MEPC 74, having noted updated information on recent decisions by the Parties to the Montreal Protocol on Substances that Deplete the Ozone Layer (or 'ozone-depleting substances' (ODS)) provided in document MEPC 74/5/1 (Secretariat), requested the Secretariat to continue liaising with the Ozone Secretariat with a view to providing future updates on the work of the Montreal Protocol to the Committee (MEPC 74/18, paragraph 5.75).
In this context, it is recalled that the Kigali Amendment to the Montreal Protocol was adopted at the twenty-eighth Meeting of the Parties to the Montreal Protocol (MOP 28) on 15 October 2016, which also includes hydrofluorocarbons (HFCs) as part of its ambit, and entered into force on 1 January 2019.
As of October 2023, 152 Parties have ratified the Kigali Amendment. Although HFCs have an ozone depletion potential of essentially zero as they do not contain chlorine; nonetheless, they are powerful greenhouse gases and short-lived climate pollutants.
Regulation 12 of MARPOL Annex VI on ozone-depleting substances (ODS) contains a prohibition of systems or equipment that contain ODS, other than hydrochlorofluorocarbons (HCFCs), such as CFC or halon, to be installed on ships constructed on or after 19 May 2005, and no new installation of the same is permitted on or after that date on existing ships.
In accordance with regulation 12, no HCFC-containing system or equipment is permitted to be installed on ships constructed on or after 1 January 2020, and no new installation of the same is permitted on or after that date on existing ships.
Regulation 12.5 of MARPOL Annex VI further requires each ship subject to having an International Air Pollution Prevention (IAPP) Certificate (in accordance with regulation 6.1 of MARPOL Annex VI) to maintain a list of equipment containing ODS.
Regulation 12 further prescribes that the substances referred to in regulation 12, and equipment containing such substances, shall be delivered to appropriate reception facilities when removed from ships.
Consideration by the Montreal Protocol of the treatment of ODS used by ships: MEPC 74, having noted Decision XXX/7 on Future availability of halons and their alternatives adopted by the thirtieth Meeting of the Parties to the Montreal Protocol, reiterated its request to Member States to collect data on halons from the maritime sector, in particular to collect information on the number of ships equipped with halon systems (e.g. the total number of halons installed for their merchant fleets) and to convey this information directly to the Ozone Secretariat.
The full text of Decision XXX/7 was set out in the annex to document MEPC 74/5/1.
Decision XXX/7 also requested the Halons Technical Options Committee of the Ozone Secretariat to identify pathways for enhancing the recovery of halons from the breaking of ships. Information with respect to halon 1301 usage by merchant ships is set out in the 2018 Assessment report of the Halons Technical Options Committee (TEAP) from the Ozone Secretariat.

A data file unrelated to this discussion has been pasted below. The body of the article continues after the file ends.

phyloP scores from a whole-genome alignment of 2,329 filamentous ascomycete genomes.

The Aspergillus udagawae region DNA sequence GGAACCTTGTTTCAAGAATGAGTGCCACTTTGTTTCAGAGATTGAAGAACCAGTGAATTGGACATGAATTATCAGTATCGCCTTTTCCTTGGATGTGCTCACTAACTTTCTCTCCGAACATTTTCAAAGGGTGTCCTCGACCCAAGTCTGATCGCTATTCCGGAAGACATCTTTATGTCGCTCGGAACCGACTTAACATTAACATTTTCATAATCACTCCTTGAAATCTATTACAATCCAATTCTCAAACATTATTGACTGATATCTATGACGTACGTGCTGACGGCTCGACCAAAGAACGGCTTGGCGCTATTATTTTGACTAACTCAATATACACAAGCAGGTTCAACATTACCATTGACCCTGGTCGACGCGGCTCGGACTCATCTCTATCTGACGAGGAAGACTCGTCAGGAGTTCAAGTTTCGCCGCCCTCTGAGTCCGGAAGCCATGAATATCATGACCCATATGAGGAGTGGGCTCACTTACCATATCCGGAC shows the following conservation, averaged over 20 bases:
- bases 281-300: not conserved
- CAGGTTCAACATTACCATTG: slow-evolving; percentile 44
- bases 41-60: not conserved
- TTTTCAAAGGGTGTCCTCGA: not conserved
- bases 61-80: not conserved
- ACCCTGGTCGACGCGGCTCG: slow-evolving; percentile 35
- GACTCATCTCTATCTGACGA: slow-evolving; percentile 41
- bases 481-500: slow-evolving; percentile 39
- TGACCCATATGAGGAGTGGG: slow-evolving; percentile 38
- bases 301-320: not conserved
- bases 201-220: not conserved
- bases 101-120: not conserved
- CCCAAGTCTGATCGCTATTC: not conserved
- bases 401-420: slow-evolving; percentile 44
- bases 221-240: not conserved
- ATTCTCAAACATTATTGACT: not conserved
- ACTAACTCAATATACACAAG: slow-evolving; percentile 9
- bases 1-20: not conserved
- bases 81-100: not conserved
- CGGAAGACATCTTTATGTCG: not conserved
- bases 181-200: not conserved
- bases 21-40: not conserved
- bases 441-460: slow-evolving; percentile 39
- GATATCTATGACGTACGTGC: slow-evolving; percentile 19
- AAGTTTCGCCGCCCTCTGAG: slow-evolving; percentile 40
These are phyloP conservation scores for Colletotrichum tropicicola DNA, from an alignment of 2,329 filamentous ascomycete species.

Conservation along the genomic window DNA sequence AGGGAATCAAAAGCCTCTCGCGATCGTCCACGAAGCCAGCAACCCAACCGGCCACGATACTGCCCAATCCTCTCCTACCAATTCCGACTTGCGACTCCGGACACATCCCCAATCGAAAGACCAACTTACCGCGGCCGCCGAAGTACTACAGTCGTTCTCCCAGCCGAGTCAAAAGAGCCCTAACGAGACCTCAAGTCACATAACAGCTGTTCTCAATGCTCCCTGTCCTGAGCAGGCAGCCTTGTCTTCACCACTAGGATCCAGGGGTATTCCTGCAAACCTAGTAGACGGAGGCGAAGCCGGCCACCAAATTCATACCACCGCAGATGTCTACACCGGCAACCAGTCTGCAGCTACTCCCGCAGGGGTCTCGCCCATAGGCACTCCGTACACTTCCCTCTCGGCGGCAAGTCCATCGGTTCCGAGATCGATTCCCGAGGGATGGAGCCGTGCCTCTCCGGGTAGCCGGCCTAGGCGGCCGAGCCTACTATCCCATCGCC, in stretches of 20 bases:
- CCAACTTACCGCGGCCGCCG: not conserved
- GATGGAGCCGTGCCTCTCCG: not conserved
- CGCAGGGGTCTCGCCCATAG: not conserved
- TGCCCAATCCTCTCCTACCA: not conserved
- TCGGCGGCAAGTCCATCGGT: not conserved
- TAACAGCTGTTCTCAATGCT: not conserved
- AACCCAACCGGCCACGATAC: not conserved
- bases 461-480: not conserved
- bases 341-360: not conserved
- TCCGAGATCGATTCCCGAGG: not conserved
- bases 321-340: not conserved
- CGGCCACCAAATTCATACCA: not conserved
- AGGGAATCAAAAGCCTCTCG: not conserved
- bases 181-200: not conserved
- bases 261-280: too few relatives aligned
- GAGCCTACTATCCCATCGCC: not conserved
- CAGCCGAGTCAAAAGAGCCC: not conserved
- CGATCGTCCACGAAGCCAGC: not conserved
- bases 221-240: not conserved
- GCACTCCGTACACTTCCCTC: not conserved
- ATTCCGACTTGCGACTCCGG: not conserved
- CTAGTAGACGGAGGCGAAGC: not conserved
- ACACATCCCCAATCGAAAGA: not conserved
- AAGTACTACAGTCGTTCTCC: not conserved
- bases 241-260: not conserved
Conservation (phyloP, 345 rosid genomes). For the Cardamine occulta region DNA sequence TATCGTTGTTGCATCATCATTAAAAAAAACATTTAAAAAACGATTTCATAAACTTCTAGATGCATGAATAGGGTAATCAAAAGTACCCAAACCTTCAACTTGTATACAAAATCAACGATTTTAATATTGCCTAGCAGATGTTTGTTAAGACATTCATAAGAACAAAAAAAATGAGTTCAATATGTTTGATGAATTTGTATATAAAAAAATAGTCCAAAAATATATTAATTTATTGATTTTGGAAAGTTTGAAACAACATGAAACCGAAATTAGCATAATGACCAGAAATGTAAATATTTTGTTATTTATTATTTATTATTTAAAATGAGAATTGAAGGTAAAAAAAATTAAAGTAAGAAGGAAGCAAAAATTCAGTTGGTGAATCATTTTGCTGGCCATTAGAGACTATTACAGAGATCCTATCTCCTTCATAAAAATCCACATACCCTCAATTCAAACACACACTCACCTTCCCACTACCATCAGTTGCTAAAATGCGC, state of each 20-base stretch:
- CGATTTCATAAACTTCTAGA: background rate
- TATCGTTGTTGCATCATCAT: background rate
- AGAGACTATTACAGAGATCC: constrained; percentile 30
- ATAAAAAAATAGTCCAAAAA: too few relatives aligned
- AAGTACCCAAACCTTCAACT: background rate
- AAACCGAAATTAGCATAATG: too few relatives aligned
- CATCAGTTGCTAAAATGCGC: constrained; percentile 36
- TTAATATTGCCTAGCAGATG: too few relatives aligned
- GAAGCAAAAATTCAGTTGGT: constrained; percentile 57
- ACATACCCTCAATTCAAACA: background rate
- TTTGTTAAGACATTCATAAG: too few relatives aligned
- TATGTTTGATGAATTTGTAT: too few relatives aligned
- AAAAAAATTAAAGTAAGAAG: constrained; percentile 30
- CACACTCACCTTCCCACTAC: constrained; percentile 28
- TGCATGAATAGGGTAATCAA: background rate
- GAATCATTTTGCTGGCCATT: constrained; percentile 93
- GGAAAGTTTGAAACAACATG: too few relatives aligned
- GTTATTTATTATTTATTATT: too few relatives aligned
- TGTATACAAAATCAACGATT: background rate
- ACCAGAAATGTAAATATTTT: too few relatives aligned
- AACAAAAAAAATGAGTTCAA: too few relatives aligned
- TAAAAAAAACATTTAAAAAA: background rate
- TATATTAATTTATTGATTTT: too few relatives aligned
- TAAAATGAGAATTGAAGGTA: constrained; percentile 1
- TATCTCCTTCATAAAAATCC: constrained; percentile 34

It emphasized the importance of effective and complete recovery of halon 1301 to countries with shipbreaking activities to minimize halon losses.
Furthermore, the 2022 TEAP Assessment report emphasized the cautious approach employed whilst handling recovered halon 1301 during shipbreaking.
In this regard, it is recalled that the 2023 Guidelines for the Development of the Inventory of Hazardous Materials (resolution MEPC.379(80)) under the Hong Kong International Convention for the Safe and Environmentally Sound Recycling of Ships (Hong Kong Convention) contain guidance concerning the cataloguing of halons and other ODS for developing the Inventory of Hazardous Materials, thereby facilitating the compliance with regulation 5 of the Hong Kong Convention.
Ship recycling facilities can utilize this information in managing the types and amounts of halons for recovery and other ODS.
The Committee may further note that in accordance with MSC-MEPC.1/Circ.3 on Decreasing availability of halons for marine uses, Member Governments are requested to collect data on halons from the maritime sector, in particular to collect information on the number of ships equipped with halon systems (e.g. the total number of halons installed for their merchant fleets) and to convey this information directly to the Ozone Secretariat.
In this regard, it is recalled that on 1 October 2020 a set of amendments to the MARPOL Convention to allow for the use of electronic record books, including the Ozone-depleting Substances Record Book, entered into force.
Accordingly, regulation 12.6 of MARPOL Annex VI requires each ship subject to regulation 6.1 that has rechargeable systems that contain ODS to maintain an ODS record book.
This record book may form part of an existing logbook or electronic record book as approved by the Administration (see also resolution MEPC.312(74) on Guidelines for the use of electronic record books under MARPOL).
Such an electronic recording system shall be considered an electronic record book, provided the electronic recording system is approved by the Administration on or before the first IAPP Certificate renewal survey carried out on or after 1 October 2020, but not later than 1 October 2025.
Action requested of the Committee
The Committee is invited to note the information provided and take action as appropriate.